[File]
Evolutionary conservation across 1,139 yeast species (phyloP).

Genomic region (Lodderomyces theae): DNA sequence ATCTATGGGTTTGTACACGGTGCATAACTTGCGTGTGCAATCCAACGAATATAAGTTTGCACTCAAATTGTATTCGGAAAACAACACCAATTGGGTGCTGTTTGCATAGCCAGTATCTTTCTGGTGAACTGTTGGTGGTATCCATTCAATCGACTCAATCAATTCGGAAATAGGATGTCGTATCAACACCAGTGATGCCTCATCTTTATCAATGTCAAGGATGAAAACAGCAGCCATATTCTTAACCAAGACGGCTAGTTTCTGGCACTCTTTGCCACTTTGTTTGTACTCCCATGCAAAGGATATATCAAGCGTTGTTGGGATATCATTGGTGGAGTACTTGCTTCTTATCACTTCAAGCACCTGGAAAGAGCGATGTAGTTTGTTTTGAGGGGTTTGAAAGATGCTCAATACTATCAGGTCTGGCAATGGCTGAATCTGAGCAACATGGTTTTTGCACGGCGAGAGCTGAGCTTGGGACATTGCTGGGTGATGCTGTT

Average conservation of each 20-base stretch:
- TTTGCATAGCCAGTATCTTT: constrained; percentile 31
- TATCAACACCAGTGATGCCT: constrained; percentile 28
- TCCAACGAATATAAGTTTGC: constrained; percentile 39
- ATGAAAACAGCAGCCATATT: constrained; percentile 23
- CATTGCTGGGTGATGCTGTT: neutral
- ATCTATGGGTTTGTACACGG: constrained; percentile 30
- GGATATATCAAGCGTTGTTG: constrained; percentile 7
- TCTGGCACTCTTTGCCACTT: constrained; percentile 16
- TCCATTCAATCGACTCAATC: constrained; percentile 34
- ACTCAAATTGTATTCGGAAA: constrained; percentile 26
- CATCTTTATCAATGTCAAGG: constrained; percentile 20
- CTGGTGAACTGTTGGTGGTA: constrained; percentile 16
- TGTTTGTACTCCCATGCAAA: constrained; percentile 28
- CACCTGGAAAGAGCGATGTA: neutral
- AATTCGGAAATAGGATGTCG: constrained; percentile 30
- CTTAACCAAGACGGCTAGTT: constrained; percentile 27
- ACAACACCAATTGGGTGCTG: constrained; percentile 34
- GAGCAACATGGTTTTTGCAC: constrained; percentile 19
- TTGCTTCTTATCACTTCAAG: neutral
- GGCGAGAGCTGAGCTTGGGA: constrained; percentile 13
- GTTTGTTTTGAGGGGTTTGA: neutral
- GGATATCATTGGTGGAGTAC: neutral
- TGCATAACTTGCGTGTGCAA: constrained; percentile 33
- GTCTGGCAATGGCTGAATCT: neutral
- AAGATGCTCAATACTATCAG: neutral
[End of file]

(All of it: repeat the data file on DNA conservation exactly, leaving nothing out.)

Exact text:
Evolutionary conservation across 1,139 yeast species (phyloP).

Genomic region (Lodderomyces theae): DNA sequence ATCTATGGGTTTGTACACGGTGCATAACTTGCGTGTGCAATCCAACGAATATAAGTTTGCACTCAAATTGTATTCGGAAAACAACACCAATTGGGTGCTGTTTGCATAGCCAGTATCTTTCTGGTGAACTGTTGGTGGTATCCATTCAATCGACTCAATCAATTCGGAAATAGGATGTCGTATCAACACCAGTGATGCCTCATCTTTATCAATGTCAAGGATGAAAACAGCAGCCATATTCTTAACCAAGACGGCTAGTTTCTGGCACTCTTTGCCACTTTGTTTGTACTCCCATGCAAAGGATATATCAAGCGTTGTTGGGATATCATTGGTGGAGTACTTGCTTCTTATCACTTCAAGCACCTGGAAAGAGCGATGTAGTTTGTTTTGAGGGGTTTGAAAGATGCTCAATACTATCAGGTCTGGCAATGGCTGAATCTGAGCAACATGGTTTTTGCACGGCGAGAGCTGAGCTTGGGACATTGCTGGGTGATGCTGTT

Average conservation of each 20-base stretch:
- TTTGCATAGCCAGTATCTTT: constrained; percentile 31
- TATCAACACCAGTGATGCCT: constrained; percentile 28
- TCCAACGAATATAAGTTTGC: constrained; percentile 39
- ATGAAAACAGCAGCCATATT: constrained; percentile 23
- CATTGCTGGGTGATGCTGTT: neutral
- ATCTATGGGTTTGTACACGG: constrained; percentile 30
- GGATATATCAAGCGTTGTTG: constrained; percentile 7
- TCTGGCACTCTTTGCCACTT: constrained; percentile 16
- TCCATTCAATCGACTCAATC: constrained; percentile 34
- ACTCAAATTGTATTCGGAAA: constrained; percentile 26
- CATCTTTATCAATGTCAAGG: constrained; percentile 20
- CTGGTGAACTGTTGGTGGTA: constrained; percentile 16
- TGTTTGTACTCCCATGCAAA: constrained; percentile 28
- CACCTGGAAAGAGCGATGTA: neutral
- AATTCGGAAATAGGATGTCG: constrained; percentile 30
- CTTAACCAAGACGGCTAGTT: constrained; percentile 27
- ACAACACCAATTGGGTGCTG: constrained; percentile 34
- GAGCAACATGGTTTTTGCAC: constrained; percentile 19
- TTGCTTCTTATCACTTCAAG: neutral
- GGCGAGAGCTGAGCTTGGGA: constrained; percentile 13
- GTTTGTTTTGAGGGGTTTGA: neutral
- GGATATCATTGGTGGAGTAC: neutral
- TGCATAACTTGCGTGTGCAA: constrained; percentile 33
- GTCTGGCAATGGCTGAATCT: neutral
- AAGATGCTCAATACTATCAG: neutral